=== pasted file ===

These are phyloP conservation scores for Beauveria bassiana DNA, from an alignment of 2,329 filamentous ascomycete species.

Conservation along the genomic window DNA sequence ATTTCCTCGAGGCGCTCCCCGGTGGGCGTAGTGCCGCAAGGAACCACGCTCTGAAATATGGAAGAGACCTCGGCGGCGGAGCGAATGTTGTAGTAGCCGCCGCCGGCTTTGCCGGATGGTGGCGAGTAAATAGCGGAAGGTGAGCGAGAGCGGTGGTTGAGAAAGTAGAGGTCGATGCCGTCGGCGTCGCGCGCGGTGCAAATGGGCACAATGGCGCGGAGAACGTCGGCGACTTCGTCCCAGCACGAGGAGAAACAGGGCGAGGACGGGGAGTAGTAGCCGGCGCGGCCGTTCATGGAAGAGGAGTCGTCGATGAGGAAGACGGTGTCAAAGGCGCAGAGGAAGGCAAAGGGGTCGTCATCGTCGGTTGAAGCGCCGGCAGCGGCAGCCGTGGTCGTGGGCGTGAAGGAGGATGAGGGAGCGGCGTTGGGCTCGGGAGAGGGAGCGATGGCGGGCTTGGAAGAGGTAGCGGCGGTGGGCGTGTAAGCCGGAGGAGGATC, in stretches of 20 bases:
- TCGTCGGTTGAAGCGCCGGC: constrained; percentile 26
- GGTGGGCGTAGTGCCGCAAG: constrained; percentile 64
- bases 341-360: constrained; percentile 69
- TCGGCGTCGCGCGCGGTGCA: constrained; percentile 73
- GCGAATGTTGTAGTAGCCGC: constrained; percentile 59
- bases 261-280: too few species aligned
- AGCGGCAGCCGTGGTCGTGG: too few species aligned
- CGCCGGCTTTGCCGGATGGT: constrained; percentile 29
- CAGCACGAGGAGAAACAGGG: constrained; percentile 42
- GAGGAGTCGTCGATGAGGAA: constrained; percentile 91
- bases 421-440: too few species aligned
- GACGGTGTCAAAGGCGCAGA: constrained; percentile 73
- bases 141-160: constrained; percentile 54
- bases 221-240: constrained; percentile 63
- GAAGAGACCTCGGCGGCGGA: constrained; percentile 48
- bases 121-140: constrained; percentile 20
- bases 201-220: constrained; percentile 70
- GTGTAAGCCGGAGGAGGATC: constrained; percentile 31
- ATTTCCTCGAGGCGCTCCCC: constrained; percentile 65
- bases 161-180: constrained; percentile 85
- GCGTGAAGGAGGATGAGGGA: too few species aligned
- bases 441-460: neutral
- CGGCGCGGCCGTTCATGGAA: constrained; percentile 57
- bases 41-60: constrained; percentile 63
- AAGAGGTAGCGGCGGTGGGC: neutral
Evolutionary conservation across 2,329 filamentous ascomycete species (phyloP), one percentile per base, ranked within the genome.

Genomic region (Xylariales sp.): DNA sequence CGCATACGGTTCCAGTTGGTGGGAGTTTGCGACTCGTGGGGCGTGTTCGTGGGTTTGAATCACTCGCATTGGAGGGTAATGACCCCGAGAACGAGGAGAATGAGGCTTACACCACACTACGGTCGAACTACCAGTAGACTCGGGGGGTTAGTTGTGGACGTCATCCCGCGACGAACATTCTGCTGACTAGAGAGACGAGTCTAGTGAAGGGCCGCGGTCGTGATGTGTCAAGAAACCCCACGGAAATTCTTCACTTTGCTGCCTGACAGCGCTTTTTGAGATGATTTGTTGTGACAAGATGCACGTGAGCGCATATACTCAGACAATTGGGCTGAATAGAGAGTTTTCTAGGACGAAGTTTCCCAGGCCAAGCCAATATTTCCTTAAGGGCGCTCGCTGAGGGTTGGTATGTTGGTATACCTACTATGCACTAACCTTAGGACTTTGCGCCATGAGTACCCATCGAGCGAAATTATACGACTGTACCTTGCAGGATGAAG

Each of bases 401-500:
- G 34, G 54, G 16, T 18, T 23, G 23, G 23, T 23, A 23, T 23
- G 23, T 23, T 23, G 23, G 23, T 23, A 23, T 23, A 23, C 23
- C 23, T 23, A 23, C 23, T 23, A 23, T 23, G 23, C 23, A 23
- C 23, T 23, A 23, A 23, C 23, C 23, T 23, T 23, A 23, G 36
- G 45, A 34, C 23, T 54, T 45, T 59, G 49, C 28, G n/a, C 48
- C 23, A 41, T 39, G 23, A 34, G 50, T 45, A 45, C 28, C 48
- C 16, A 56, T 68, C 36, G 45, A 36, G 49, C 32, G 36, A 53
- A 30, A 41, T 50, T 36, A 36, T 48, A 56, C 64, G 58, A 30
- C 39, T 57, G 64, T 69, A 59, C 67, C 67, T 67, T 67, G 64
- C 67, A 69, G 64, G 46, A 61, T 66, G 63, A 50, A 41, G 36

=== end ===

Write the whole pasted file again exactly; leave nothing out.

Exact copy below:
These are phyloP conservation scores for Beauveria bassiana DNA, from an alignment of 2,329 filamentous ascomycete species.

Conservation along the genomic window DNA sequence ATTTCCTCGAGGCGCTCCCCGGTGGGCGTAGTGCCGCAAGGAACCACGCTCTGAAATATGGAAGAGACCTCGGCGGCGGAGCGAATGTTGTAGTAGCCGCCGCCGGCTTTGCCGGATGGTGGCGAGTAAATAGCGGAAGGTGAGCGAGAGCGGTGGTTGAGAAAGTAGAGGTCGATGCCGTCGGCGTCGCGCGCGGTGCAAATGGGCACAATGGCGCGGAGAACGTCGGCGACTTCGTCCCAGCACGAGGAGAAACAGGGCGAGGACGGGGAGTAGTAGCCGGCGCGGCCGTTCATGGAAGAGGAGTCGTCGATGAGGAAGACGGTGTCAAAGGCGCAGAGGAAGGCAAAGGGGTCGTCATCGTCGGTTGAAGCGCCGGCAGCGGCAGCCGTGGTCGTGGGCGTGAAGGAGGATGAGGGAGCGGCGTTGGGCTCGGGAGAGGGAGCGATGGCGGGCTTGGAAGAGGTAGCGGCGGTGGGCGTGTAAGCCGGAGGAGGATC, in stretches of 20 bases:
- TCGTCGGTTGAAGCGCCGGC: constrained; percentile 26
- GGTGGGCGTAGTGCCGCAAG: constrained; percentile 64
- bases 341-360: constrained; percentile 69
- TCGGCGTCGCGCGCGGTGCA: constrained; percentile 73
- GCGAATGTTGTAGTAGCCGC: constrained; percentile 59
- bases 261-280: too few species aligned
- AGCGGCAGCCGTGGTCGTGG: too few species aligned
- CGCCGGCTTTGCCGGATGGT: constrained; percentile 29
- CAGCACGAGGAGAAACAGGG: constrained; percentile 42
- GAGGAGTCGTCGATGAGGAA: constrained; percentile 91
- bases 421-440: too few species aligned
- GACGGTGTCAAAGGCGCAGA: constrained; percentile 73
- bases 141-160: constrained; percentile 54
- bases 221-240: constrained; percentile 63
- GAAGAGACCTCGGCGGCGGA: constrained; percentile 48
- bases 121-140: constrained; percentile 20
- bases 201-220: constrained; percentile 70
- GTGTAAGCCGGAGGAGGATC: constrained; percentile 31
- ATTTCCTCGAGGCGCTCCCC: constrained; percentile 65
- bases 161-180: constrained; percentile 85
- GCGTGAAGGAGGATGAGGGA: too few species aligned
- bases 441-460: neutral
- CGGCGCGGCCGTTCATGGAA: constrained; percentile 57
- bases 41-60: constrained; percentile 63
- AAGAGGTAGCGGCGGTGGGC: neutral
Evolutionary conservation across 2,329 filamentous ascomycete species (phyloP), one percentile per base, ranked within the genome.

Genomic region (Xylariales sp.): DNA sequence CGCATACGGTTCCAGTTGGTGGGAGTTTGCGACTCGTGGGGCGTGTTCGTGGGTTTGAATCACTCGCATTGGAGGGTAATGACCCCGAGAACGAGGAGAATGAGGCTTACACCACACTACGGTCGAACTACCAGTAGACTCGGGGGGTTAGTTGTGGACGTCATCCCGCGACGAACATTCTGCTGACTAGAGAGACGAGTCTAGTGAAGGGCCGCGGTCGTGATGTGTCAAGAAACCCCACGGAAATTCTTCACTTTGCTGCCTGACAGCGCTTTTTGAGATGATTTGTTGTGACAAGATGCACGTGAGCGCATATACTCAGACAATTGGGCTGAATAGAGAGTTTTCTAGGACGAAGTTTCCCAGGCCAAGCCAATATTTCCTTAAGGGCGCTCGCTGAGGGTTGGTATGTTGGTATACCTACTATGCACTAACCTTAGGACTTTGCGCCATGAGTACCCATCGAGCGAAATTATACGACTGTACCTTGCAGGATGAAG

Each of bases 401-500:
- G 34, G 54, G 16, T 18, T 23, G 23, G 23, T 23, A 23, T 23
- G 23, T 23, T 23, G 23, G 23, T 23, A 23, T 23, A 23, C 23
- C 23, T 23, A 23, C 23, T 23, A 23, T 23, G 23, C 23, A 23
- C 23, T 23, A 23, A 23, C 23, C 23, T 23, T 23, A 23, G 36
- G 45, A 34, C 23, T 54, T 45, T 59, G 49, C 28, G n/a, C 48
- C 23, A 41, T 39, G 23, A 34, G 50, T 45, A 45, C 28, C 48
- C 16, A 56, T 68, C 36, G 45, A 36, G 49, C 32, G 36, A 53
- A 30, A 41, T 50, T 36, A 36, T 48, A 56, C 64, G 58, A 30
- C 39, T 57, G 64, T 69, A 59, C 67, C 67, T 67, T 67, G 64
- C 67, A 69, G 64, G 46, A 61, T 66, G 63, A 50, A 41, G 36